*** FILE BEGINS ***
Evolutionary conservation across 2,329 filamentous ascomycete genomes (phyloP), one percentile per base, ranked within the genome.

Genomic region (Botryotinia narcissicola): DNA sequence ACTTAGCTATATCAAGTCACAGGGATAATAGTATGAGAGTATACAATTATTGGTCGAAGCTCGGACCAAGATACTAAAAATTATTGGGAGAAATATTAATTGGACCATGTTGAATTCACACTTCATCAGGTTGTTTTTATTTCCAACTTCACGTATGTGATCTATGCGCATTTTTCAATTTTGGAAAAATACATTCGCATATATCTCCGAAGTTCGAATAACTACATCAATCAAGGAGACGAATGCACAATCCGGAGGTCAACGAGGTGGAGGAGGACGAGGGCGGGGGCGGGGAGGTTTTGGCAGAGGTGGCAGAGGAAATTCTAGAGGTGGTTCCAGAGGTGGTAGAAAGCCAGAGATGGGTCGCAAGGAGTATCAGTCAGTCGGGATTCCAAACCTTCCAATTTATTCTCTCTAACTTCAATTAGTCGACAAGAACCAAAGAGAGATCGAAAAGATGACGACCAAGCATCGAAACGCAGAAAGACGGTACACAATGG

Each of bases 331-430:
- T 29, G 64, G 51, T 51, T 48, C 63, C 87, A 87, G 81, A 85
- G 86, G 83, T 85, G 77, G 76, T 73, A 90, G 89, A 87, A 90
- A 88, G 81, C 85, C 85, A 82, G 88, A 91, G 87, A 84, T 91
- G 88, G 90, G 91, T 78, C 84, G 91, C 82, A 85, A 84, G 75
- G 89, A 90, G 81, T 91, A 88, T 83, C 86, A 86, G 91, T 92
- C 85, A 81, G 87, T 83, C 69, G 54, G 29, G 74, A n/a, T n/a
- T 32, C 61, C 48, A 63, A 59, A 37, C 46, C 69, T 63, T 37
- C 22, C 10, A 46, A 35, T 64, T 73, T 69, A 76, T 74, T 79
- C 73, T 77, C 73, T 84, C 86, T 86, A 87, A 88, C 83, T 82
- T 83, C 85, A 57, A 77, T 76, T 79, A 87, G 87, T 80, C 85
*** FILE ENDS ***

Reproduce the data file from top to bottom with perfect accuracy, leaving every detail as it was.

Evolutionary conservation across 2,329 filamentous ascomycete genomes (phyloP), one percentile per base, ranked within the genome.

Genomic region (Botryotinia narcissicola): DNA sequence ACTTAGCTATATCAAGTCACAGGGATAATAGTATGAGAGTATACAATTATTGGTCGAAGCTCGGACCAAGATACTAAAAATTATTGGGAGAAATATTAATTGGACCATGTTGAATTCACACTTCATCAGGTTGTTTTTATTTCCAACTTCACGTATGTGATCTATGCGCATTTTTCAATTTTGGAAAAATACATTCGCATATATCTCCGAAGTTCGAATAACTACATCAATCAAGGAGACGAATGCACAATCCGGAGGTCAACGAGGTGGAGGAGGACGAGGGCGGGGGCGGGGAGGTTTTGGCAGAGGTGGCAGAGGAAATTCTAGAGGTGGTTCCAGAGGTGGTAGAAAGCCAGAGATGGGTCGCAAGGAGTATCAGTCAGTCGGGATTCCAAACCTTCCAATTTATTCTCTCTAACTTCAATTAGTCGACAAGAACCAAAGAGAGATCGAAAAGATGACGACCAAGCATCGAAACGCAGAAAGACGGTACACAATGG

Each of bases 331-430:
- T 29, G 64, G 51, T 51, T 48, C 63, C 87, A 87, G 81, A 85
- G 86, G 83, T 85, G 77, G 76, T 73, A 90, G 89, A 87, A 90
- A 88, G 81, C 85, C 85, A 82, G 88, A 91, G 87, A 84, T 91
- G 88, G 90, G 91, T 78, C 84, G 91, C 82, A 85, A 84, G 75
- G 89, A 90, G 81, T 91, A 88, T 83, C 86, A 86, G 91, T 92
- C 85, A 81, G 87, T 83, C 69, G 54, G 29, G 74, A n/a, T n/a
- T 32, C 61, C 48, A 63, A 59, A 37, C 46, C 69, T 63, T 37
- C 22, C 10, A 46, A 35, T 64, T 73, T 69, A 76, T 74, T 79
- C 73, T 77, C 73, T 84, C 86, T 86, A 87, A 88, C 83, T 82
- T 83, C 85, A 57, A 77, T 76, T 79, A 87, G 87, T 80, C 85